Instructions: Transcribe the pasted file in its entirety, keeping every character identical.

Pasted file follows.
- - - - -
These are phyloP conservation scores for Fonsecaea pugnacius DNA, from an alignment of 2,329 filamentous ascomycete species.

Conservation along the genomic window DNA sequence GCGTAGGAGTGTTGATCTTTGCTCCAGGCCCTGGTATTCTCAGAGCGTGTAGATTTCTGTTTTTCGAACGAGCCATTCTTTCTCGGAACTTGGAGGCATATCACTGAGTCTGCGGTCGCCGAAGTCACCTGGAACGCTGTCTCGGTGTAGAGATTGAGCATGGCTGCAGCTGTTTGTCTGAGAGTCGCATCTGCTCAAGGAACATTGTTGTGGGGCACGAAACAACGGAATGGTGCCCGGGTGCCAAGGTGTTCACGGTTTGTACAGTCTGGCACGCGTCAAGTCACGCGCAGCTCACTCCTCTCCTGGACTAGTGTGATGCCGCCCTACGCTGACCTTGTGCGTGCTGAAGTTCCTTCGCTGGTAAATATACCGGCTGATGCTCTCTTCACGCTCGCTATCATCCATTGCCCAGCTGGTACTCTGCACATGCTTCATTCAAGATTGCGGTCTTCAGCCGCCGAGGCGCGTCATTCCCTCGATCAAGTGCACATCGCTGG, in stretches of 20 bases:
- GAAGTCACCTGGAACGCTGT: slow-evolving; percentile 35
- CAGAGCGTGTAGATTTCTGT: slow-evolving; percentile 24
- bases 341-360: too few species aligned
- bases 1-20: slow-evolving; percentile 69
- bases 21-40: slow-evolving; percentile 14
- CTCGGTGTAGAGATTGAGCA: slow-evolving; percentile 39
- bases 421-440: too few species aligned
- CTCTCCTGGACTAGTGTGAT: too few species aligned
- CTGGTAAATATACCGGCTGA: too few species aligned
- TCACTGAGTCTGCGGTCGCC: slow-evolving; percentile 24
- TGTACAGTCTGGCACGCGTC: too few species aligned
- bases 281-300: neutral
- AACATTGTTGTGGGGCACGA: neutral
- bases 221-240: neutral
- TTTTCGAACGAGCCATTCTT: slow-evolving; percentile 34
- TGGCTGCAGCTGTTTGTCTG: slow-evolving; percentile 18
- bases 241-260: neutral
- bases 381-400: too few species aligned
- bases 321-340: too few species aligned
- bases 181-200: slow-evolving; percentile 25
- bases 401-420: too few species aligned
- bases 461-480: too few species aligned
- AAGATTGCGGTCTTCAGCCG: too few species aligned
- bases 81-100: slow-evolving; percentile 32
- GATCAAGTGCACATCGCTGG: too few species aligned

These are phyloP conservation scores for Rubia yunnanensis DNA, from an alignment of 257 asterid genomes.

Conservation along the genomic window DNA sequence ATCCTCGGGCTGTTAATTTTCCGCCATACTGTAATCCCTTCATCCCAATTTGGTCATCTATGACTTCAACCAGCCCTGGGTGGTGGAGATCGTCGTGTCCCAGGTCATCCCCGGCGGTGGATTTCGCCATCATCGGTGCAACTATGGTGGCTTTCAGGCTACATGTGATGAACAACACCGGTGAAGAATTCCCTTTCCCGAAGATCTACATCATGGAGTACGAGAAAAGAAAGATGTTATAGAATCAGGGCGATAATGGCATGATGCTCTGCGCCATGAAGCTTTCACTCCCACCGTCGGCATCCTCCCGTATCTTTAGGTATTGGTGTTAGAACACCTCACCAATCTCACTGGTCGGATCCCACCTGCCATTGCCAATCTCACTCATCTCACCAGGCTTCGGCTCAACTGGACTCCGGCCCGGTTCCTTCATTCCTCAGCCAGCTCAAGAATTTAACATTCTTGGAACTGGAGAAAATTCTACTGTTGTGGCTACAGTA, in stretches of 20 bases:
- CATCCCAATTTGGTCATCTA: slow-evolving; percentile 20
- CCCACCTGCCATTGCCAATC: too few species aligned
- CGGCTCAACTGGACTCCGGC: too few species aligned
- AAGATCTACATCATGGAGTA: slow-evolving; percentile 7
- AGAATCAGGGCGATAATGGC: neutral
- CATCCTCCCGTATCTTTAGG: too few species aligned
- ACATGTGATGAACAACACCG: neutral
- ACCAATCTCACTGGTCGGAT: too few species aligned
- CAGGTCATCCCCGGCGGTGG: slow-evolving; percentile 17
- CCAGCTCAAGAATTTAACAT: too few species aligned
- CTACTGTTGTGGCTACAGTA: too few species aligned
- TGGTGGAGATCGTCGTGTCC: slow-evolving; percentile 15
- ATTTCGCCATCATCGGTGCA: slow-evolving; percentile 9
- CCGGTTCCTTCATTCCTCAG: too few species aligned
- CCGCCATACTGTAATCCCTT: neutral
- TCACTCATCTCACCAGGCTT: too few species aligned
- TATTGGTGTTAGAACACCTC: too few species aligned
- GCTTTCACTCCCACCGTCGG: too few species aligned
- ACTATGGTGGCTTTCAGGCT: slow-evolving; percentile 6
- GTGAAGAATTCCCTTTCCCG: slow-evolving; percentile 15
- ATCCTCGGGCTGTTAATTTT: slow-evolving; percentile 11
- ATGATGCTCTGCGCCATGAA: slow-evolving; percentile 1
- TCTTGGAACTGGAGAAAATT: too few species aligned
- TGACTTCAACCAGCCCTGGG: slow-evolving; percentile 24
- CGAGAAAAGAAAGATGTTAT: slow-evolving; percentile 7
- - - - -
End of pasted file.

These are phyloP conservation scores for Fonsecaea pugnacius DNA, from an alignment of 2,329 filamentous ascomycete species.

Conservation along the genomic window DNA sequence GCGTAGGAGTGTTGATCTTTGCTCCAGGCCCTGGTATTCTCAGAGCGTGTAGATTTCTGTTTTTCGAACGAGCCATTCTTTCTCGGAACTTGGAGGCATATCACTGAGTCTGCGGTCGCCGAAGTCACCTGGAACGCTGTCTCGGTGTAGAGATTGAGCATGGCTGCAGCTGTTTGTCTGAGAGTCGCATCTGCTCAAGGAACATTGTTGTGGGGCACGAAACAACGGAATGGTGCCCGGGTGCCAAGGTGTTCACGGTTTGTACAGTCTGGCACGCGTCAAGTCACGCGCAGCTCACTCCTCTCCTGGACTAGTGTGATGCCGCCCTACGCTGACCTTGTGCGTGCTGAAGTTCCTTCGCTGGTAAATATACCGGCTGATGCTCTCTTCACGCTCGCTATCATCCATTGCCCAGCTGGTACTCTGCACATGCTTCATTCAAGATTGCGGTCTTCAGCCGCCGAGGCGCGTCATTCCCTCGATCAAGTGCACATCGCTGG, in stretches of 20 bases:
- GAAGTCACCTGGAACGCTGT: slow-evolving; percentile 35
- CAGAGCGTGTAGATTTCTGT: slow-evolving; percentile 24
- bases 341-360: too few species aligned
- bases 1-20: slow-evolving; percentile 69
- bases 21-40: slow-evolving; percentile 14
- CTCGGTGTAGAGATTGAGCA: slow-evolving; percentile 39
- bases 421-440: too few species aligned
- CTCTCCTGGACTAGTGTGAT: too few species aligned
- CTGGTAAATATACCGGCTGA: too few species aligned
- TCACTGAGTCTGCGGTCGCC: slow-evolving; percentile 24
- TGTACAGTCTGGCACGCGTC: too few species aligned
- bases 281-300: neutral
- AACATTGTTGTGGGGCACGA: neutral
- bases 221-240: neutral
- TTTTCGAACGAGCCATTCTT: slow-evolving; percentile 34
- TGGCTGCAGCTGTTTGTCTG: slow-evolving; percentile 18
- bases 241-260: neutral
- bases 381-400: too few species aligned
- bases 321-340: too few species aligned
- bases 181-200: slow-evolving; percentile 25
- bases 401-420: too few species aligned
- bases 461-480: too few species aligned
- AAGATTGCGGTCTTCAGCCG: too few species aligned
- bases 81-100: slow-evolving; percentile 32
- GATCAAGTGCACATCGCTGG: too few species aligned

These are phyloP conservation scores for Rubia yunnanensis DNA, from an alignment of 257 asterid genomes.

Conservation along the genomic window DNA sequence ATCCTCGGGCTGTTAATTTTCCGCCATACTGTAATCCCTTCATCCCAATTTGGTCATCTATGACTTCAACCAGCCCTGGGTGGTGGAGATCGTCGTGTCCCAGGTCATCCCCGGCGGTGGATTTCGCCATCATCGGTGCAACTATGGTGGCTTTCAGGCTACATGTGATGAACAACACCGGTGAAGAATTCCCTTTCCCGAAGATCTACATCATGGAGTACGAGAAAAGAAAGATGTTATAGAATCAGGGCGATAATGGCATGATGCTCTGCGCCATGAAGCTTTCACTCCCACCGTCGGCATCCTCCCGTATCTTTAGGTATTGGTGTTAGAACACCTCACCAATCTCACTGGTCGGATCCCACCTGCCATTGCCAATCTCACTCATCTCACCAGGCTTCGGCTCAACTGGACTCCGGCCCGGTTCCTTCATTCCTCAGCCAGCTCAAGAATTTAACATTCTTGGAACTGGAGAAAATTCTACTGTTGTGGCTACAGTA, in stretches of 20 bases:
- CATCCCAATTTGGTCATCTA: slow-evolving; percentile 20
- CCCACCTGCCATTGCCAATC: too few species aligned
- CGGCTCAACTGGACTCCGGC: too few species aligned
- AAGATCTACATCATGGAGTA: slow-evolving; percentile 7
- AGAATCAGGGCGATAATGGC: neutral
- CATCCTCCCGTATCTTTAGG: too few species aligned
- ACATGTGATGAACAACACCG: neutral
- ACCAATCTCACTGGTCGGAT: too few species aligned
- CAGGTCATCCCCGGCGGTGG: slow-evolving; percentile 17
- CCAGCTCAAGAATTTAACAT: too few species aligned
- CTACTGTTGTGGCTACAGTA: too few species aligned
- TGGTGGAGATCGTCGTGTCC: slow-evolving; percentile 15
- ATTTCGCCATCATCGGTGCA: slow-evolving; percentile 9
- CCGGTTCCTTCATTCCTCAG: too few species aligned
- CCGCCATACTGTAATCCCTT: neutral
- TCACTCATCTCACCAGGCTT: too few species aligned
- TATTGGTGTTAGAACACCTC: too few species aligned
- GCTTTCACTCCCACCGTCGG: too few species aligned
- ACTATGGTGGCTTTCAGGCT: slow-evolving; percentile 6
- GTGAAGAATTCCCTTTCCCG: slow-evolving; percentile 15
- ATCCTCGGGCTGTTAATTTT: slow-evolving; percentile 11
- ATGATGCTCTGCGCCATGAA: slow-evolving; percentile 1
- TCTTGGAACTGGAGAAAATT: too few species aligned
- TGACTTCAACCAGCCCTGGG: slow-evolving; percentile 24
- CGAGAAAAGAAAGATGTTAT: slow-evolving; percentile 7